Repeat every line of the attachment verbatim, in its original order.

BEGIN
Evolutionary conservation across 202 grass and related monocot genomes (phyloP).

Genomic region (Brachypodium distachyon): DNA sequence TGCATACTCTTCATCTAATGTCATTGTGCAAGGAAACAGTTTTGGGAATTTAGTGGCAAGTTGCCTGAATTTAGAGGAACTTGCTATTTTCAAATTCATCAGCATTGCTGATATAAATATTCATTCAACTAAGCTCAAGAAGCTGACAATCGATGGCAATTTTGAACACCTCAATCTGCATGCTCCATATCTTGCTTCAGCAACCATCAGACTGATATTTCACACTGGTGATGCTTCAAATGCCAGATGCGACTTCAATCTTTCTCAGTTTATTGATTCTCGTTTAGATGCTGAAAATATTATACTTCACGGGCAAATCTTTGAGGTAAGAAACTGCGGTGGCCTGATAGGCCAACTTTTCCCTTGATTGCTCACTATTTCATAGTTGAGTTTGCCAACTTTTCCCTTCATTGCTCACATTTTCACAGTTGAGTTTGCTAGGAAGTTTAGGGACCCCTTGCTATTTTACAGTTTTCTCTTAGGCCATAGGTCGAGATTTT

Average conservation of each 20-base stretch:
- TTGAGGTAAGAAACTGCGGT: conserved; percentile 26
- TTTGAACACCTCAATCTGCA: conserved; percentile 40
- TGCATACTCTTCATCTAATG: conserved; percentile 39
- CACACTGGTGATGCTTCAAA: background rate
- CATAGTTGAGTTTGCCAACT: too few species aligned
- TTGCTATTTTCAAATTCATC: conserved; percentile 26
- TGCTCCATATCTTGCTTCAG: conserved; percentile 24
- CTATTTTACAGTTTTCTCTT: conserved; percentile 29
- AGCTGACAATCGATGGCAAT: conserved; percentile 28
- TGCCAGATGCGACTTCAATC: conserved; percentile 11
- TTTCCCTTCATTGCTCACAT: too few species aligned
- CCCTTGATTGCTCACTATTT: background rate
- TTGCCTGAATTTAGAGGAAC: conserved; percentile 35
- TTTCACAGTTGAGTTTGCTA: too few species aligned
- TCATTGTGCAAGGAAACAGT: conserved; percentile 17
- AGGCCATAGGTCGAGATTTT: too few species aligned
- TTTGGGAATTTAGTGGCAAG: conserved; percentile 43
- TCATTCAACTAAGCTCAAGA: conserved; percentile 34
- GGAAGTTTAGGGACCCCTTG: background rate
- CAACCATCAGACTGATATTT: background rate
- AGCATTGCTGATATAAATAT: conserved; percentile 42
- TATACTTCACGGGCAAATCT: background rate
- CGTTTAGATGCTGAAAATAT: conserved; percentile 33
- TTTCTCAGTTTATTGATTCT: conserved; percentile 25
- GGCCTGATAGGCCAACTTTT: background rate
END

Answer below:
Evolutionary conservation across 202 grass and related monocot genomes (phyloP).

Genomic region (Brachypodium distachyon): DNA sequence TGCATACTCTTCATCTAATGTCATTGTGCAAGGAAACAGTTTTGGGAATTTAGTGGCAAGTTGCCTGAATTTAGAGGAACTTGCTATTTTCAAATTCATCAGCATTGCTGATATAAATATTCATTCAACTAAGCTCAAGAAGCTGACAATCGATGGCAATTTTGAACACCTCAATCTGCATGCTCCATATCTTGCTTCAGCAACCATCAGACTGATATTTCACACTGGTGATGCTTCAAATGCCAGATGCGACTTCAATCTTTCTCAGTTTATTGATTCTCGTTTAGATGCTGAAAATATTATACTTCACGGGCAAATCTTTGAGGTAAGAAACTGCGGTGGCCTGATAGGCCAACTTTTCCCTTGATTGCTCACTATTTCATAGTTGAGTTTGCCAACTTTTCCCTTCATTGCTCACATTTTCACAGTTGAGTTTGCTAGGAAGTTTAGGGACCCCTTGCTATTTTACAGTTTTCTCTTAGGCCATAGGTCGAGATTTT

Average conservation of each 20-base stretch:
- TTGAGGTAAGAAACTGCGGT: conserved; percentile 26
- TTTGAACACCTCAATCTGCA: conserved; percentile 40
- TGCATACTCTTCATCTAATG: conserved; percentile 39
- CACACTGGTGATGCTTCAAA: background rate
- CATAGTTGAGTTTGCCAACT: too few species aligned
- TTGCTATTTTCAAATTCATC: conserved; percentile 26
- TGCTCCATATCTTGCTTCAG: conserved; percentile 24
- CTATTTTACAGTTTTCTCTT: conserved; percentile 29
- AGCTGACAATCGATGGCAAT: conserved; percentile 28
- TGCCAGATGCGACTTCAATC: conserved; percentile 11
- TTTCCCTTCATTGCTCACAT: too few species aligned
- CCCTTGATTGCTCACTATTT: background rate
- TTGCCTGAATTTAGAGGAAC: conserved; percentile 35
- TTTCACAGTTGAGTTTGCTA: too few species aligned
- TCATTGTGCAAGGAAACAGT: conserved; percentile 17
- AGGCCATAGGTCGAGATTTT: too few species aligned
- TTTGGGAATTTAGTGGCAAG: conserved; percentile 43
- TCATTCAACTAAGCTCAAGA: conserved; percentile 34
- GGAAGTTTAGGGACCCCTTG: background rate
- CAACCATCAGACTGATATTT: background rate
- AGCATTGCTGATATAAATAT: conserved; percentile 42
- TATACTTCACGGGCAAATCT: background rate
- CGTTTAGATGCTGAAAATAT: conserved; percentile 33
- TTTCTCAGTTTATTGATTCT: conserved; percentile 25
- GGCCTGATAGGCCAACTTTT: background rate